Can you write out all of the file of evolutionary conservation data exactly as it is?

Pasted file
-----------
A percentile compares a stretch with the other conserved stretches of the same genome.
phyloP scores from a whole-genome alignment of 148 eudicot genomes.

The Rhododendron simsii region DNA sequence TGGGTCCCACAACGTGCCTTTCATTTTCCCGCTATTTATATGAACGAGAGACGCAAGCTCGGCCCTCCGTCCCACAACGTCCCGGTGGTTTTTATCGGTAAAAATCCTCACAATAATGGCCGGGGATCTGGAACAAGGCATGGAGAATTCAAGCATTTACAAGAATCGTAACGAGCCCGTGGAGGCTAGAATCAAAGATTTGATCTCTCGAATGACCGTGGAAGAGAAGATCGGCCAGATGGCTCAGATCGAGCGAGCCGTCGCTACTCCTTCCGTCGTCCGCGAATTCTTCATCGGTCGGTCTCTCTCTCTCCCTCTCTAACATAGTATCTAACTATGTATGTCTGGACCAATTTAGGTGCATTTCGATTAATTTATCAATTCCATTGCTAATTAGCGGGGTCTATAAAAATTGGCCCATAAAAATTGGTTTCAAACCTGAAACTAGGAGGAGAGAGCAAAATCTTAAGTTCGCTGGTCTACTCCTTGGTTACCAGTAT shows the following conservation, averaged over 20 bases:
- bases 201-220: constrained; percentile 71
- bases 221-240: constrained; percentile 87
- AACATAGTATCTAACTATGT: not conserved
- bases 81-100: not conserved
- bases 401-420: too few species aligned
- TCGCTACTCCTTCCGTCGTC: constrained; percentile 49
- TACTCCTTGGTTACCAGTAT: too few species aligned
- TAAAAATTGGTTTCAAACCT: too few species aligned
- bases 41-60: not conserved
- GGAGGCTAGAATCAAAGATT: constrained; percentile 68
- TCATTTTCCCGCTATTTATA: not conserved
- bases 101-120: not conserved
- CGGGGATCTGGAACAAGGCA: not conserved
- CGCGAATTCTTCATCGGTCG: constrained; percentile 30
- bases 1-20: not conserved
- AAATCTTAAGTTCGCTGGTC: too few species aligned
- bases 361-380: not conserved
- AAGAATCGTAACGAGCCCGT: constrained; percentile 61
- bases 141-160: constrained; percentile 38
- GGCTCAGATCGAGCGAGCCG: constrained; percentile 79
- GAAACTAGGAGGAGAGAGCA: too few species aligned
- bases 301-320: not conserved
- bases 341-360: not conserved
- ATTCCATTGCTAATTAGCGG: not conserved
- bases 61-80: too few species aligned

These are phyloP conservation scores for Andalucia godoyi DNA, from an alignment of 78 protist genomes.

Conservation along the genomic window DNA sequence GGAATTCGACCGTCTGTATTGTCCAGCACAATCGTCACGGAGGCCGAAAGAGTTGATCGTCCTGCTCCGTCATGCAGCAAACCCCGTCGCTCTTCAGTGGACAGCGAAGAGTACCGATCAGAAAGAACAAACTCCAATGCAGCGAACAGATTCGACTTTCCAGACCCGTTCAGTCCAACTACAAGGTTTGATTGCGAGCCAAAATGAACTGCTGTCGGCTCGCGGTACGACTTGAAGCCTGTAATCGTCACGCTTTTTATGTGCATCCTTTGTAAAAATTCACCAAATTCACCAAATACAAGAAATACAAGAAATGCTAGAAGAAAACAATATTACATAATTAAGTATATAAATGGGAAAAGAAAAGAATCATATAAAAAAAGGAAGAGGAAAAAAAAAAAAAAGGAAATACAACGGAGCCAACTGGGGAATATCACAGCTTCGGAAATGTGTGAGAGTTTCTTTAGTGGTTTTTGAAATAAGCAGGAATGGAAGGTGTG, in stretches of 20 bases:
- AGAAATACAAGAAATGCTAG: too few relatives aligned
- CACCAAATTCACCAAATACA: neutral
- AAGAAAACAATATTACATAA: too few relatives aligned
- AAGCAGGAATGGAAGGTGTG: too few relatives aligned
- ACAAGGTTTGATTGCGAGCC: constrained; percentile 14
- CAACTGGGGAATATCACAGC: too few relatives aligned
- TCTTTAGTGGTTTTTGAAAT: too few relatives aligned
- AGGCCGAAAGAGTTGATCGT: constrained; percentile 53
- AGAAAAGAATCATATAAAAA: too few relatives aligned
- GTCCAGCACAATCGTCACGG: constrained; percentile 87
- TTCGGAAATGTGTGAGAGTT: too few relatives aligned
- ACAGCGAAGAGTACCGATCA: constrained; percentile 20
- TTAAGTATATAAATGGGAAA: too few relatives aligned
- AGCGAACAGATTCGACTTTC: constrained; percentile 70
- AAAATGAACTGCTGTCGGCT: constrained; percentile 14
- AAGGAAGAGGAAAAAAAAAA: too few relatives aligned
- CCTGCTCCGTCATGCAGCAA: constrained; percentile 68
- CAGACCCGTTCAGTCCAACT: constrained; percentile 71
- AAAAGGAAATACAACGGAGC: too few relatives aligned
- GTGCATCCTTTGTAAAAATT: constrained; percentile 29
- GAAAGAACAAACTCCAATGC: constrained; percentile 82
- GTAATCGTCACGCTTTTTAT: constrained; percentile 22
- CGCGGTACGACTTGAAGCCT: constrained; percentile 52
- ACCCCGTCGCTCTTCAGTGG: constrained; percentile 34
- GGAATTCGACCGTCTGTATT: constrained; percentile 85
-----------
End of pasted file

A percentile compares a stretch with the other conserved stretches of the same genome.
phyloP scores from a whole-genome alignment of 148 eudicot genomes.

The Rhododendron simsii region DNA sequence TGGGTCCCACAACGTGCCTTTCATTTTCCCGCTATTTATATGAACGAGAGACGCAAGCTCGGCCCTCCGTCCCACAACGTCCCGGTGGTTTTTATCGGTAAAAATCCTCACAATAATGGCCGGGGATCTGGAACAAGGCATGGAGAATTCAAGCATTTACAAGAATCGTAACGAGCCCGTGGAGGCTAGAATCAAAGATTTGATCTCTCGAATGACCGTGGAAGAGAAGATCGGCCAGATGGCTCAGATCGAGCGAGCCGTCGCTACTCCTTCCGTCGTCCGCGAATTCTTCATCGGTCGGTCTCTCTCTCTCCCTCTCTAACATAGTATCTAACTATGTATGTCTGGACCAATTTAGGTGCATTTCGATTAATTTATCAATTCCATTGCTAATTAGCGGGGTCTATAAAAATTGGCCCATAAAAATTGGTTTCAAACCTGAAACTAGGAGGAGAGAGCAAAATCTTAAGTTCGCTGGTCTACTCCTTGGTTACCAGTAT shows the following conservation, averaged over 20 bases:
- bases 201-220: constrained; percentile 71
- bases 221-240: constrained; percentile 87
- AACATAGTATCTAACTATGT: not conserved
- bases 81-100: not conserved
- bases 401-420: too few species aligned
- TCGCTACTCCTTCCGTCGTC: constrained; percentile 49
- TACTCCTTGGTTACCAGTAT: too few species aligned
- TAAAAATTGGTTTCAAACCT: too few species aligned
- bases 41-60: not conserved
- GGAGGCTAGAATCAAAGATT: constrained; percentile 68
- TCATTTTCCCGCTATTTATA: not conserved
- bases 101-120: not conserved
- CGGGGATCTGGAACAAGGCA: not conserved
- CGCGAATTCTTCATCGGTCG: constrained; percentile 30
- bases 1-20: not conserved
- AAATCTTAAGTTCGCTGGTC: too few species aligned
- bases 361-380: not conserved
- AAGAATCGTAACGAGCCCGT: constrained; percentile 61
- bases 141-160: constrained; percentile 38
- GGCTCAGATCGAGCGAGCCG: constrained; percentile 79
- GAAACTAGGAGGAGAGAGCA: too few species aligned
- bases 301-320: not conserved
- bases 341-360: not conserved
- ATTCCATTGCTAATTAGCGG: not conserved
- bases 61-80: too few species aligned

These are phyloP conservation scores for Andalucia godoyi DNA, from an alignment of 78 protist genomes.

Conservation along the genomic window DNA sequence GGAATTCGACCGTCTGTATTGTCCAGCACAATCGTCACGGAGGCCGAAAGAGTTGATCGTCCTGCTCCGTCATGCAGCAAACCCCGTCGCTCTTCAGTGGACAGCGAAGAGTACCGATCAGAAAGAACAAACTCCAATGCAGCGAACAGATTCGACTTTCCAGACCCGTTCAGTCCAACTACAAGGTTTGATTGCGAGCCAAAATGAACTGCTGTCGGCTCGCGGTACGACTTGAAGCCTGTAATCGTCACGCTTTTTATGTGCATCCTTTGTAAAAATTCACCAAATTCACCAAATACAAGAAATACAAGAAATGCTAGAAGAAAACAATATTACATAATTAAGTATATAAATGGGAAAAGAAAAGAATCATATAAAAAAAGGAAGAGGAAAAAAAAAAAAAAGGAAATACAACGGAGCCAACTGGGGAATATCACAGCTTCGGAAATGTGTGAGAGTTTCTTTAGTGGTTTTTGAAATAAGCAGGAATGGAAGGTGTG, in stretches of 20 bases:
- AGAAATACAAGAAATGCTAG: too few relatives aligned
- CACCAAATTCACCAAATACA: neutral
- AAGAAAACAATATTACATAA: too few relatives aligned
- AAGCAGGAATGGAAGGTGTG: too few relatives aligned
- ACAAGGTTTGATTGCGAGCC: constrained; percentile 14
- CAACTGGGGAATATCACAGC: too few relatives aligned
- TCTTTAGTGGTTTTTGAAAT: too few relatives aligned
- AGGCCGAAAGAGTTGATCGT: constrained; percentile 53
- AGAAAAGAATCATATAAAAA: too few relatives aligned
- GTCCAGCACAATCGTCACGG: constrained; percentile 87
- TTCGGAAATGTGTGAGAGTT: too few relatives aligned
- ACAGCGAAGAGTACCGATCA: constrained; percentile 20
- TTAAGTATATAAATGGGAAA: too few relatives aligned
- AGCGAACAGATTCGACTTTC: constrained; percentile 70
- AAAATGAACTGCTGTCGGCT: constrained; percentile 14
- AAGGAAGAGGAAAAAAAAAA: too few relatives aligned
- CCTGCTCCGTCATGCAGCAA: constrained; percentile 68
- CAGACCCGTTCAGTCCAACT: constrained; percentile 71
- AAAAGGAAATACAACGGAGC: too few relatives aligned
- GTGCATCCTTTGTAAAAATT: constrained; percentile 29
- GAAAGAACAAACTCCAATGC: constrained; percentile 82
- GTAATCGTCACGCTTTTTAT: constrained; percentile 22
- CGCGGTACGACTTGAAGCCT: constrained; percentile 52
- ACCCCGTCGCTCTTCAGTGG: constrained; percentile 34
- GGAATTCGACCGTCTGTATT: constrained; percentile 85